Take Responsibility for the Life You Have

Too often people spend their entire life blaming others for the life they are living. Everyone has their own experiences – good, bad and in-between. Those experiences definitely impact the way we view life – but they did not have to cripple us.

If you allow yourself to live in the past, continuously suffering for what you have lost or for what others have “done to you,” you will never be able to completely embrace the joys of life that are available to you. They will be lost in the fog of anger and self-pity.

The only way to truly enjoy life is to take responsibility for what you can control and for what you are creating right now – in the present moment. You are what you think about and you have the life that you create by your thoughts and your actions. Take responsibility for that; and start enjoying it.

The past is gone, the future has not yet arrived – all you have is the present, so learn to live in the moment and make it count.

Develop Self-Awareness

Avoid just coasting through life, being totally unaware of what you are doing – never taking the time to look inside and to assess your behaviors.

Which of your behaviors are serving you and which are not? What factors are driving the behaviors that are not serving you? What is your prevalent attitude about life? What are your thought patterns? Are they helpful and uplifting – or negative and destructive?

What realities about your life are you denying? Bad habits? Self-defeating behaviors? Are you resisting change that would greatly benefit the way you feel?

You do not have to take it on all at once, but a little honest introspection daily – possibly at the end of each day – could work wonders in creating a greater sense of self and well-being.

Laugh Out Loud a Lot

It is time to start laughing – out loud – a lot! Many people take themselves far too seriously. This seems to be a particularly big problem for highly-intelligent people. And, typically a problem that develops as people grow into adulthood. It doesn’t generally afflict children.

Kids laugh about 200 times a day and adults, only 15 times a day at most. Let yourself laugh openly and freely as children do when they are reveling in life.

Read funny books; develop friendships with people who make you laugh; play games with your kids or grandkids; go to funny movies.  In other words – have more fun!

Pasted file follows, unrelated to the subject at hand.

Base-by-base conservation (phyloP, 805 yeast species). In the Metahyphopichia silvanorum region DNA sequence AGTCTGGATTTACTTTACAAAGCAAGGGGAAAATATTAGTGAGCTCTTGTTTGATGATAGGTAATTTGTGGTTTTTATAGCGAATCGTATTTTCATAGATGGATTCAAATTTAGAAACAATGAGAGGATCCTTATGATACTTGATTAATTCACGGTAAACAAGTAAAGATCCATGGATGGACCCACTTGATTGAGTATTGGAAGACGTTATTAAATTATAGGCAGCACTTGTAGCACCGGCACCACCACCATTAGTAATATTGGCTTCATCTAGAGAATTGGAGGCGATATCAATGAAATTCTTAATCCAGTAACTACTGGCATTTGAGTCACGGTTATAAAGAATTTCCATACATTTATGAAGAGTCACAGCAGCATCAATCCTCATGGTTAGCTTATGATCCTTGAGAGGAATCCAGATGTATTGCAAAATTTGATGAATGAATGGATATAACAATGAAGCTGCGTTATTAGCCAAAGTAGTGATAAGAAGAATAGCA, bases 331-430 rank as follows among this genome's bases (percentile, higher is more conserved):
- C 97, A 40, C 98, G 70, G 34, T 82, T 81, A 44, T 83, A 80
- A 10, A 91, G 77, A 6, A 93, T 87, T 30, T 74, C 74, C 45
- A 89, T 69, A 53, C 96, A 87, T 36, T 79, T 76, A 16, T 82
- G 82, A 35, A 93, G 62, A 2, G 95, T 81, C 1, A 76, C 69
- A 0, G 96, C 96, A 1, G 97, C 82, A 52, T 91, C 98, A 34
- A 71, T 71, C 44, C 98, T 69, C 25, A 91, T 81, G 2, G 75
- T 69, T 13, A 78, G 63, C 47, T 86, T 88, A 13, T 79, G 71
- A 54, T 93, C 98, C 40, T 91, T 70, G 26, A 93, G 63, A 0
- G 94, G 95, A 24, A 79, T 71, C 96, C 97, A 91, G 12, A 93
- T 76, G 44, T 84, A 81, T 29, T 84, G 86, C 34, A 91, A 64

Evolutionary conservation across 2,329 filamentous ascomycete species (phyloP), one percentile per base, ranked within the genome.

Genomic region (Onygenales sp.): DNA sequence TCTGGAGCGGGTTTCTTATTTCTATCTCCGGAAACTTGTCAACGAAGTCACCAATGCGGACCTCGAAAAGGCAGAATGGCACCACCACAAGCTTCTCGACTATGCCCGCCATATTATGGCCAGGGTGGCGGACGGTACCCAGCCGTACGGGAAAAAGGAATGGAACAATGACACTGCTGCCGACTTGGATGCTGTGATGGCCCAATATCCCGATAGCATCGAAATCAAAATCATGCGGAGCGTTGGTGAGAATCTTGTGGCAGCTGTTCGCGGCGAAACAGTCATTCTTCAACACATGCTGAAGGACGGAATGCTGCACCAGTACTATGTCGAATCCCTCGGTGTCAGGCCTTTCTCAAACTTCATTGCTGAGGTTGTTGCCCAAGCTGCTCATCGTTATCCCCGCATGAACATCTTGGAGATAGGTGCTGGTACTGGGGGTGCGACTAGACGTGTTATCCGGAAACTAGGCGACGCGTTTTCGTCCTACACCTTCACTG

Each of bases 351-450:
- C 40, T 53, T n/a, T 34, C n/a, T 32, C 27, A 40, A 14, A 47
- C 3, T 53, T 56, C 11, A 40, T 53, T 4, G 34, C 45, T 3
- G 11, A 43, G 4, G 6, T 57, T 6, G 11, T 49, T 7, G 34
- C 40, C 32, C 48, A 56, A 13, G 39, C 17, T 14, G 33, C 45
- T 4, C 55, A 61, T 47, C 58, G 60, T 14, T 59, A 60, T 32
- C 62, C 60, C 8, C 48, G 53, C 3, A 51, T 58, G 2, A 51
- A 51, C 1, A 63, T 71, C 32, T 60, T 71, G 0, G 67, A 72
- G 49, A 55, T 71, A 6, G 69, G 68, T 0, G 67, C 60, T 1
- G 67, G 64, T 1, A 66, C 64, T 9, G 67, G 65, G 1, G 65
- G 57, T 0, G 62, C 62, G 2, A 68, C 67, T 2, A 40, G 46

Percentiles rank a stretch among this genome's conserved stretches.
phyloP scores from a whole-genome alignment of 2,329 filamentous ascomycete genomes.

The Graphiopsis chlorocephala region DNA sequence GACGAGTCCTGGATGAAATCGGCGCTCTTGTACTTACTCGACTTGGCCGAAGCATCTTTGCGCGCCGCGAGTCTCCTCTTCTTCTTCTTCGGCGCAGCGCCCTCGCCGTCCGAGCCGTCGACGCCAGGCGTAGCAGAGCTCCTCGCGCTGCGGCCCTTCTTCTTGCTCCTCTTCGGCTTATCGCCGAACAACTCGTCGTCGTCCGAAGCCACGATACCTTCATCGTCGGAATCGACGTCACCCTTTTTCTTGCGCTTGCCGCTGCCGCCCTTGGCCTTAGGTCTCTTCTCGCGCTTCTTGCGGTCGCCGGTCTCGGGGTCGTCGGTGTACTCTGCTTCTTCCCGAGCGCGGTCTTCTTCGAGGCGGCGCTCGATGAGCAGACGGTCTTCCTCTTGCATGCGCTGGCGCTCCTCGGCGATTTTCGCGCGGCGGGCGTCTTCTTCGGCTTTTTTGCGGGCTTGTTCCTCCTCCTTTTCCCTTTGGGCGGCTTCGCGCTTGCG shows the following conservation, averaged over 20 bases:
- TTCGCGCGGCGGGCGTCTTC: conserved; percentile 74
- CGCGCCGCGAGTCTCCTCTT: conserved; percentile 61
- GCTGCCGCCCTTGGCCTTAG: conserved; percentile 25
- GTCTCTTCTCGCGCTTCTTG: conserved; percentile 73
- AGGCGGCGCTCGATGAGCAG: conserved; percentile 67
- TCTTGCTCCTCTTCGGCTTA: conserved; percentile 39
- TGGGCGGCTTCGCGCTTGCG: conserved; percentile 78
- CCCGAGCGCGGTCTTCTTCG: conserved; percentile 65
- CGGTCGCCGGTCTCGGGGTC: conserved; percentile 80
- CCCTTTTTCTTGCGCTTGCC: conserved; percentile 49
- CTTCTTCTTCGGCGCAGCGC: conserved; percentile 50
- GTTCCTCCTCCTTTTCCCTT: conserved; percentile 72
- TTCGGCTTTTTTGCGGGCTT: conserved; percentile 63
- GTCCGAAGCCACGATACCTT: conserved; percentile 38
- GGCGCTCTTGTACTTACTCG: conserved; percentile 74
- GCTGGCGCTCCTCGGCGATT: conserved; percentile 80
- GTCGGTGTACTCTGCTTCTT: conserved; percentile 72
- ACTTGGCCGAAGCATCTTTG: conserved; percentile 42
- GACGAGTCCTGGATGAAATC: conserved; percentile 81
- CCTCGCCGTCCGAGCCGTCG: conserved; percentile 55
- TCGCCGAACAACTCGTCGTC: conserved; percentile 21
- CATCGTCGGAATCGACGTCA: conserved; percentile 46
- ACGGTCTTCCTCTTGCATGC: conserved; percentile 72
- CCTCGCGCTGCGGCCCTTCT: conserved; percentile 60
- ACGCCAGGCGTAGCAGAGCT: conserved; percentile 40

Laughter is our way of communicating joy. Researchers have found that when people are joyful, there is a sense of well-being that when sustained, contributes to longevity.

Let the laughter flow openly and freely the way a young child laughs. It will be infectious and others will laugh with you.

Laughter not only provides wonderful psychological benefits, it also has many physical benefits, as well such as improving circulation, boosting the immune system, reducing stress, and normalizing blood pressure.

Finding joyful moments and making time for laughter can make a huge difference in the way you feel and the way you live your life.

My simple prescription for you is to laugh unconditionally every day.  It is free – it is fun – there are no adverse side effects – and it will help keep you young (at least young at heart).

Focusing on Your Well-being Is not Difficult

Improving your well-being does not have to be as difficult or complex as you may imagine. By using the five tips here, you can easily discover that you feel better, you are less stressed, and that you are able to enjoy life more.

I am not telling you to ignore the importance of eating well, regular exercise and getting adequate rest.  I am telling you to recognize that there is much more to a person’s overall well-being than those basic components.

A high-level of self-awarenes (how you act and how you feel) can impact your well-being in significant ways.